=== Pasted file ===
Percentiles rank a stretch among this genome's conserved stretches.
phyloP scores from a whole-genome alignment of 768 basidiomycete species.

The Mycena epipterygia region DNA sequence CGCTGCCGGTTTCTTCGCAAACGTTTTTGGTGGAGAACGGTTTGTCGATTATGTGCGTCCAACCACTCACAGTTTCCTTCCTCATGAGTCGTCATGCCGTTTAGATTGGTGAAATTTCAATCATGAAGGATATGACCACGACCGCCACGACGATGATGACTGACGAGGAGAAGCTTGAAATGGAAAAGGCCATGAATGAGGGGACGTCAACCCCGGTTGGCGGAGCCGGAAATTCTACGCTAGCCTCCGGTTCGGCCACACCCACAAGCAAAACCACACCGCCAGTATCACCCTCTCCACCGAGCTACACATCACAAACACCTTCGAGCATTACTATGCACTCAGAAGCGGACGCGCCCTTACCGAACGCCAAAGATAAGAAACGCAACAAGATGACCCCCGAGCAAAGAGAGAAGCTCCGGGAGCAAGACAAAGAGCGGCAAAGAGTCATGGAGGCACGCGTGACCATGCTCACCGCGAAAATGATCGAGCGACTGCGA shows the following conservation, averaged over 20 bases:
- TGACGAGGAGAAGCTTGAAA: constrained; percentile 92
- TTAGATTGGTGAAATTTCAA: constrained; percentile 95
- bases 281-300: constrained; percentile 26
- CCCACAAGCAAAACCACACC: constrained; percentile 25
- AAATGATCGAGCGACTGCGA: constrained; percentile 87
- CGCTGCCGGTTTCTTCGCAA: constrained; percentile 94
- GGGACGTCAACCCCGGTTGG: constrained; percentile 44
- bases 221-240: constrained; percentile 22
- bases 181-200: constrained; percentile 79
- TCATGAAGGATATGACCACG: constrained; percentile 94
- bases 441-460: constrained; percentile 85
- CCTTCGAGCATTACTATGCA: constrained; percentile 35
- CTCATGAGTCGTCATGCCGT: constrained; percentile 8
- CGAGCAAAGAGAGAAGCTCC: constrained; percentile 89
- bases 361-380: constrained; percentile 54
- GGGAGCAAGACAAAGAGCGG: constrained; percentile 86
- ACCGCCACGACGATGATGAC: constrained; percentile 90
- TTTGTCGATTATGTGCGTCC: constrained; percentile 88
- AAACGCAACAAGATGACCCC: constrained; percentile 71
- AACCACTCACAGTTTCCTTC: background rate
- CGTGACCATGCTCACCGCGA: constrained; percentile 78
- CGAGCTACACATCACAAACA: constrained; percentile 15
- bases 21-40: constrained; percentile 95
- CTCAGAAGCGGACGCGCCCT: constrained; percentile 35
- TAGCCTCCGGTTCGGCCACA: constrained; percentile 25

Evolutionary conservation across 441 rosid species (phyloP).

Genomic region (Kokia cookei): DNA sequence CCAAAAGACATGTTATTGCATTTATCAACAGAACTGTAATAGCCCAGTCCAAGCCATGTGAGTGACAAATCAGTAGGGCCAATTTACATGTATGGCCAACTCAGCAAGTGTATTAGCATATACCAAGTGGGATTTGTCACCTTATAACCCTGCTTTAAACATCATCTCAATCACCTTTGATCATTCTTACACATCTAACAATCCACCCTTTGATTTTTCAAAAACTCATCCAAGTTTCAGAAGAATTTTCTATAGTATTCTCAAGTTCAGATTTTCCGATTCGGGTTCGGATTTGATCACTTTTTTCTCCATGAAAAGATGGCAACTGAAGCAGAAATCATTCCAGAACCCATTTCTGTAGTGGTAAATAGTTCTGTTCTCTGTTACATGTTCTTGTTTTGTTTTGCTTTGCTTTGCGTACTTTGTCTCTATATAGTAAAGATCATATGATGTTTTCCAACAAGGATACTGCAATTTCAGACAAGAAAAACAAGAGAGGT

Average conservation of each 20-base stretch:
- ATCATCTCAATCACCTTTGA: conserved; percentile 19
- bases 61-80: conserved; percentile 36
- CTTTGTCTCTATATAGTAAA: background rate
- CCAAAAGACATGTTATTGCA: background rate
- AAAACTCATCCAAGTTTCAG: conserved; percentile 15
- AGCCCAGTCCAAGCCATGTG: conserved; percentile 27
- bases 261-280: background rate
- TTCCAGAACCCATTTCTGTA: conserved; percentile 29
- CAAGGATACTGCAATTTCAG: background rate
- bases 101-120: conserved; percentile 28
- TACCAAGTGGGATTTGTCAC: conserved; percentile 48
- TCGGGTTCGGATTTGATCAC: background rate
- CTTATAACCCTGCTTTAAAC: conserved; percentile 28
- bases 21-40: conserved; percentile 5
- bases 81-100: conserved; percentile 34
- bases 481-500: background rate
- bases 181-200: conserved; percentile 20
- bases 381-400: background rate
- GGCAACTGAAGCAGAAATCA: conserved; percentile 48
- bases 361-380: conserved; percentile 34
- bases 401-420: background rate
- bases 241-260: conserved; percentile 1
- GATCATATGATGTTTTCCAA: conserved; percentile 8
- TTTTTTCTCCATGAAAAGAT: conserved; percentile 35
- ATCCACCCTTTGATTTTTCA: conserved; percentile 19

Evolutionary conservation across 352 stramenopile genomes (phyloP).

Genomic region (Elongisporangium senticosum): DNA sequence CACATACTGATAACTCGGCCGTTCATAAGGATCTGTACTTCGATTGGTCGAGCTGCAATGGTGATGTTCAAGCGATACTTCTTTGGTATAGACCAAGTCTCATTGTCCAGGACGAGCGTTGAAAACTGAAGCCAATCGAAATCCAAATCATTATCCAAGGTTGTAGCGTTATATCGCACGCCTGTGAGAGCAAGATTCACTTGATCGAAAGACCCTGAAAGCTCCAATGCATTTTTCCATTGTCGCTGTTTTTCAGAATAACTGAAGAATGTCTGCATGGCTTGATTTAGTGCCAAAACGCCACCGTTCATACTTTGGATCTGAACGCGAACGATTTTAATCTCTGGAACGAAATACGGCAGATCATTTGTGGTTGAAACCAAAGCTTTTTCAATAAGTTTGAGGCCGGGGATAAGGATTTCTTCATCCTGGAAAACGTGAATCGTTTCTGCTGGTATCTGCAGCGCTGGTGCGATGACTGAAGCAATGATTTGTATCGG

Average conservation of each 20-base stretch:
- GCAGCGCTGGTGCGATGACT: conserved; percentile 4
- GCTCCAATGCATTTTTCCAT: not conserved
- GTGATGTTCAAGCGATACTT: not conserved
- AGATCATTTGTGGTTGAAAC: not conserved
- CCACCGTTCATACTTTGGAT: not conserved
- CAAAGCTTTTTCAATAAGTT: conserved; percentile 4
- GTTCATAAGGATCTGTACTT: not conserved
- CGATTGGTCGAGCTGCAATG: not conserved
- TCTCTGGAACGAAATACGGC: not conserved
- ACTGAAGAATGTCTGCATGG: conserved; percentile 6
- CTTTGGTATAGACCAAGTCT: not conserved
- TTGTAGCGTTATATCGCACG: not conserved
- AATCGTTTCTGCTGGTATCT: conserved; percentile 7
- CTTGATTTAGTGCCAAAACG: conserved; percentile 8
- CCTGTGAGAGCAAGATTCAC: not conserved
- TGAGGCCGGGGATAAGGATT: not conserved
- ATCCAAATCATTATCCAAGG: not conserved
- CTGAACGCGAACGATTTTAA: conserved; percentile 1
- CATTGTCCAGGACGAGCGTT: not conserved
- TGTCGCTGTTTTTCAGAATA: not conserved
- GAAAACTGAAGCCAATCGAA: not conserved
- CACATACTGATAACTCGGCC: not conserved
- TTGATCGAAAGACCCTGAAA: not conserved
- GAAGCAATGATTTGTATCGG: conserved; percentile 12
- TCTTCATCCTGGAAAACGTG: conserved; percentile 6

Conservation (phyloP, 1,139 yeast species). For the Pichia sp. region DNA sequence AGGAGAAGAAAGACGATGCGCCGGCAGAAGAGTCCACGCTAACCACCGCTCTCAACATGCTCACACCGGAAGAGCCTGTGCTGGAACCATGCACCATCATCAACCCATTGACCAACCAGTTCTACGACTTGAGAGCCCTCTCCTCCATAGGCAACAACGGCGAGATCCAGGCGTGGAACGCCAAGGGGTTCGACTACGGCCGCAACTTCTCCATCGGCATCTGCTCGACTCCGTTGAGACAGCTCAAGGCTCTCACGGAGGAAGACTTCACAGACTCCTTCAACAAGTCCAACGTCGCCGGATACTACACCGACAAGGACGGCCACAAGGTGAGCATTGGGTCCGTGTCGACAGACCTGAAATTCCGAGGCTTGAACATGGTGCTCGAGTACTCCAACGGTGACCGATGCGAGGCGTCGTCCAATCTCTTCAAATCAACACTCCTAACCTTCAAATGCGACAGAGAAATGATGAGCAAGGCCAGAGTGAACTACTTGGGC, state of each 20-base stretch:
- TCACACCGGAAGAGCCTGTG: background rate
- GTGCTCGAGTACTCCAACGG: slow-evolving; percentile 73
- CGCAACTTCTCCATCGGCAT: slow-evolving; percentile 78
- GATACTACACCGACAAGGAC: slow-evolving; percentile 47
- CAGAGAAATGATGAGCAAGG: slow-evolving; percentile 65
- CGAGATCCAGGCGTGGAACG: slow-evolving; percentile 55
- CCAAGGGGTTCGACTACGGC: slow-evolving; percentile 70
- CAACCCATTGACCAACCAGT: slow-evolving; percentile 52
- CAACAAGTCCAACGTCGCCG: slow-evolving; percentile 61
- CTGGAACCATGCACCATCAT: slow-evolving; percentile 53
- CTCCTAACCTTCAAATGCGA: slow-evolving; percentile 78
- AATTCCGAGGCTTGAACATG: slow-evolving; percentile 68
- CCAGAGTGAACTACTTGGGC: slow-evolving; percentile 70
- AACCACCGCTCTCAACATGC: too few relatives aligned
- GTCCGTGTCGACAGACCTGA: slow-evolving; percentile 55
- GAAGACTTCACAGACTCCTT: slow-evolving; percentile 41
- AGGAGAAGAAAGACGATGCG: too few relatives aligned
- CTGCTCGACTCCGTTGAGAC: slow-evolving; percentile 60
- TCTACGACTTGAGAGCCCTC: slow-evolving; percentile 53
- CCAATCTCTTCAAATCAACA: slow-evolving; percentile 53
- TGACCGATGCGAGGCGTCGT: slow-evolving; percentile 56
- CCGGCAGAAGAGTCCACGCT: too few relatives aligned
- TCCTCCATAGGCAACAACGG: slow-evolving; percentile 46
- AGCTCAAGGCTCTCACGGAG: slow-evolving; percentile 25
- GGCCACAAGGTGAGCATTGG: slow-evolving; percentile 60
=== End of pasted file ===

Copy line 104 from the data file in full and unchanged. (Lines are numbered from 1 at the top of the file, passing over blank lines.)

- TCTACGACTTGAGAGCCCTC: slow-evolving; percentile 53